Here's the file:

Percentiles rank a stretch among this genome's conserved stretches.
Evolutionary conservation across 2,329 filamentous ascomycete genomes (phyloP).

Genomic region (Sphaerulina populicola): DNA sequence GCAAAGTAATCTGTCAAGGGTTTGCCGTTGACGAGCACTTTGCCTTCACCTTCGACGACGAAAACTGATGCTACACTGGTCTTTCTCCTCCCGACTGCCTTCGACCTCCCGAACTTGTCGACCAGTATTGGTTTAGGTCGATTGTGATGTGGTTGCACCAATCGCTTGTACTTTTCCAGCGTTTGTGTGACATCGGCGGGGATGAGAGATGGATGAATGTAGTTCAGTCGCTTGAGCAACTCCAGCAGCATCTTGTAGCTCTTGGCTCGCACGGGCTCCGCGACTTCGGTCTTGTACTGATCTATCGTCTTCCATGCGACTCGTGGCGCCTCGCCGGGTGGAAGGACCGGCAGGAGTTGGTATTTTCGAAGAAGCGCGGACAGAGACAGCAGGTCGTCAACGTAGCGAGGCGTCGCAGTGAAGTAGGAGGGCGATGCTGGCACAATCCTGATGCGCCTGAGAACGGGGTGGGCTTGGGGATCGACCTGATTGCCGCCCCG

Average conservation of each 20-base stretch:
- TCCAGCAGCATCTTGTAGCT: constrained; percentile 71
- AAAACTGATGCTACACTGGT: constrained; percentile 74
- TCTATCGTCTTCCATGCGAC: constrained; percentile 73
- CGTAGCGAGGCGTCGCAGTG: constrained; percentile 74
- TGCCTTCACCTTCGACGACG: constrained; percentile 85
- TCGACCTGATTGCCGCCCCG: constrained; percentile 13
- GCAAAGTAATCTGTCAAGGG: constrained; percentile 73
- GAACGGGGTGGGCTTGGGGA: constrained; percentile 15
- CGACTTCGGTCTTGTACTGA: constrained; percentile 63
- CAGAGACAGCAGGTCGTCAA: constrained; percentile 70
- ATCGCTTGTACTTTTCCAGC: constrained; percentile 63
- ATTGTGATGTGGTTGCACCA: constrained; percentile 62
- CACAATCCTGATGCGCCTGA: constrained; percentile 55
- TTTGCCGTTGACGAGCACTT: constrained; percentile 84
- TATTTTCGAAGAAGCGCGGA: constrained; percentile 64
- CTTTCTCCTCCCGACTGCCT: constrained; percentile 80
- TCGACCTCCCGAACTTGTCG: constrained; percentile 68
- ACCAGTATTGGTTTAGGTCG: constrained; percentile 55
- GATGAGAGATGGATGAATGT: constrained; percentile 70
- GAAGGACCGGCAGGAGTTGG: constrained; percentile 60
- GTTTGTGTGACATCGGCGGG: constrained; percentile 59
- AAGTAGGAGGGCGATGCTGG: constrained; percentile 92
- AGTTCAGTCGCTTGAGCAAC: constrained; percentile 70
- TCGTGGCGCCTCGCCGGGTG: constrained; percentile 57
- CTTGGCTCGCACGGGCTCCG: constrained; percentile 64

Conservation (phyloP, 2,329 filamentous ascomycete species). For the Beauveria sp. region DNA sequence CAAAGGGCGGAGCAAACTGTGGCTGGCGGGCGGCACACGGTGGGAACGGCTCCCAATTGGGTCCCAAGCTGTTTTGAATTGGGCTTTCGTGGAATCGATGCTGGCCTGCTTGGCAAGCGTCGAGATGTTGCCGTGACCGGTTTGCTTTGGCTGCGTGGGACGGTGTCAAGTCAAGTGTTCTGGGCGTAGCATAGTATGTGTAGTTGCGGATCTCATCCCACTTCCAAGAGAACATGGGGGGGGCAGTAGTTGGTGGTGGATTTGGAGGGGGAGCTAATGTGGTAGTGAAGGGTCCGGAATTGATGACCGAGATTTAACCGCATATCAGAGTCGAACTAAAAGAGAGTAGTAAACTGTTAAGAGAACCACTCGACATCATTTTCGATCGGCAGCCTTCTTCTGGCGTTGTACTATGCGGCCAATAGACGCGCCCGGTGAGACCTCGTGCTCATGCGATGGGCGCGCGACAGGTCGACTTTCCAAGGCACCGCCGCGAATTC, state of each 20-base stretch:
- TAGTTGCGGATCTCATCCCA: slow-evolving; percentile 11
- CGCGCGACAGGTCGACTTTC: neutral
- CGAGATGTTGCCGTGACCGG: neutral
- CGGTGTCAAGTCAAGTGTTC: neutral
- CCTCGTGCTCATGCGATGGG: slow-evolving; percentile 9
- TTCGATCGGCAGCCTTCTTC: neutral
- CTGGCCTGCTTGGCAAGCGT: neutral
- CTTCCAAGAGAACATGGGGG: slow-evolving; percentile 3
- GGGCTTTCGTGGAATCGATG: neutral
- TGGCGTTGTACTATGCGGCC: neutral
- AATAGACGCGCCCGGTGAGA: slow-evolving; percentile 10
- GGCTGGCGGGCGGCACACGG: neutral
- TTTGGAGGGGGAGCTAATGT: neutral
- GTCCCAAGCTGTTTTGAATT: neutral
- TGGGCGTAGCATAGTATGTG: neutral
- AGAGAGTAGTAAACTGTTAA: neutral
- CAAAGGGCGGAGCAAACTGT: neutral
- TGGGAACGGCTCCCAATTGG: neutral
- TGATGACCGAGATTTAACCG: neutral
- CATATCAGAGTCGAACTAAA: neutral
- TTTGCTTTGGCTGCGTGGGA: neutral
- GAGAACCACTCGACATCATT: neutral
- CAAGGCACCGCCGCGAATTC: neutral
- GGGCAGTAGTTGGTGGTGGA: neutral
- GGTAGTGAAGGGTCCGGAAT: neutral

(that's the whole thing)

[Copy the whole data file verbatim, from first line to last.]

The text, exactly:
Percentiles rank a stretch among this genome's conserved stretches.
Evolutionary conservation across 2,329 filamentous ascomycete genomes (phyloP).

Genomic region (Sphaerulina populicola): DNA sequence GCAAAGTAATCTGTCAAGGGTTTGCCGTTGACGAGCACTTTGCCTTCACCTTCGACGACGAAAACTGATGCTACACTGGTCTTTCTCCTCCCGACTGCCTTCGACCTCCCGAACTTGTCGACCAGTATTGGTTTAGGTCGATTGTGATGTGGTTGCACCAATCGCTTGTACTTTTCCAGCGTTTGTGTGACATCGGCGGGGATGAGAGATGGATGAATGTAGTTCAGTCGCTTGAGCAACTCCAGCAGCATCTTGTAGCTCTTGGCTCGCACGGGCTCCGCGACTTCGGTCTTGTACTGATCTATCGTCTTCCATGCGACTCGTGGCGCCTCGCCGGGTGGAAGGACCGGCAGGAGTTGGTATTTTCGAAGAAGCGCGGACAGAGACAGCAGGTCGTCAACGTAGCGAGGCGTCGCAGTGAAGTAGGAGGGCGATGCTGGCACAATCCTGATGCGCCTGAGAACGGGGTGGGCTTGGGGATCGACCTGATTGCCGCCCCG

Average conservation of each 20-base stretch:
- TCCAGCAGCATCTTGTAGCT: constrained; percentile 71
- AAAACTGATGCTACACTGGT: constrained; percentile 74
- TCTATCGTCTTCCATGCGAC: constrained; percentile 73
- CGTAGCGAGGCGTCGCAGTG: constrained; percentile 74
- TGCCTTCACCTTCGACGACG: constrained; percentile 85
- TCGACCTGATTGCCGCCCCG: constrained; percentile 13
- GCAAAGTAATCTGTCAAGGG: constrained; percentile 73
- GAACGGGGTGGGCTTGGGGA: constrained; percentile 15
- CGACTTCGGTCTTGTACTGA: constrained; percentile 63
- CAGAGACAGCAGGTCGTCAA: constrained; percentile 70
- ATCGCTTGTACTTTTCCAGC: constrained; percentile 63
- ATTGTGATGTGGTTGCACCA: constrained; percentile 62
- CACAATCCTGATGCGCCTGA: constrained; percentile 55
- TTTGCCGTTGACGAGCACTT: constrained; percentile 84
- TATTTTCGAAGAAGCGCGGA: constrained; percentile 64
- CTTTCTCCTCCCGACTGCCT: constrained; percentile 80
- TCGACCTCCCGAACTTGTCG: constrained; percentile 68
- ACCAGTATTGGTTTAGGTCG: constrained; percentile 55
- GATGAGAGATGGATGAATGT: constrained; percentile 70
- GAAGGACCGGCAGGAGTTGG: constrained; percentile 60
- GTTTGTGTGACATCGGCGGG: constrained; percentile 59
- AAGTAGGAGGGCGATGCTGG: constrained; percentile 92
- AGTTCAGTCGCTTGAGCAAC: constrained; percentile 70
- TCGTGGCGCCTCGCCGGGTG: constrained; percentile 57
- CTTGGCTCGCACGGGCTCCG: constrained; percentile 64

Conservation (phyloP, 2,329 filamentous ascomycete species). For the Beauveria sp. region DNA sequence CAAAGGGCGGAGCAAACTGTGGCTGGCGGGCGGCACACGGTGGGAACGGCTCCCAATTGGGTCCCAAGCTGTTTTGAATTGGGCTTTCGTGGAATCGATGCTGGCCTGCTTGGCAAGCGTCGAGATGTTGCCGTGACCGGTTTGCTTTGGCTGCGTGGGACGGTGTCAAGTCAAGTGTTCTGGGCGTAGCATAGTATGTGTAGTTGCGGATCTCATCCCACTTCCAAGAGAACATGGGGGGGGCAGTAGTTGGTGGTGGATTTGGAGGGGGAGCTAATGTGGTAGTGAAGGGTCCGGAATTGATGACCGAGATTTAACCGCATATCAGAGTCGAACTAAAAGAGAGTAGTAAACTGTTAAGAGAACCACTCGACATCATTTTCGATCGGCAGCCTTCTTCTGGCGTTGTACTATGCGGCCAATAGACGCGCCCGGTGAGACCTCGTGCTCATGCGATGGGCGCGCGACAGGTCGACTTTCCAAGGCACCGCCGCGAATTC, state of each 20-base stretch:
- TAGTTGCGGATCTCATCCCA: slow-evolving; percentile 11
- CGCGCGACAGGTCGACTTTC: neutral
- CGAGATGTTGCCGTGACCGG: neutral
- CGGTGTCAAGTCAAGTGTTC: neutral
- CCTCGTGCTCATGCGATGGG: slow-evolving; percentile 9
- TTCGATCGGCAGCCTTCTTC: neutral
- CTGGCCTGCTTGGCAAGCGT: neutral
- CTTCCAAGAGAACATGGGGG: slow-evolving; percentile 3
- GGGCTTTCGTGGAATCGATG: neutral
- TGGCGTTGTACTATGCGGCC: neutral
- AATAGACGCGCCCGGTGAGA: slow-evolving; percentile 10
- GGCTGGCGGGCGGCACACGG: neutral
- TTTGGAGGGGGAGCTAATGT: neutral
- GTCCCAAGCTGTTTTGAATT: neutral
- TGGGCGTAGCATAGTATGTG: neutral
- AGAGAGTAGTAAACTGTTAA: neutral
- CAAAGGGCGGAGCAAACTGT: neutral
- TGGGAACGGCTCCCAATTGG: neutral
- TGATGACCGAGATTTAACCG: neutral
- CATATCAGAGTCGAACTAAA: neutral
- TTTGCTTTGGCTGCGTGGGA: neutral
- GAGAACCACTCGACATCATT: neutral
- CAAGGCACCGCCGCGAATTC: neutral
- GGGCAGTAGTTGGTGGTGGA: neutral
- GGTAGTGAAGGGTCCGGAAT: neutral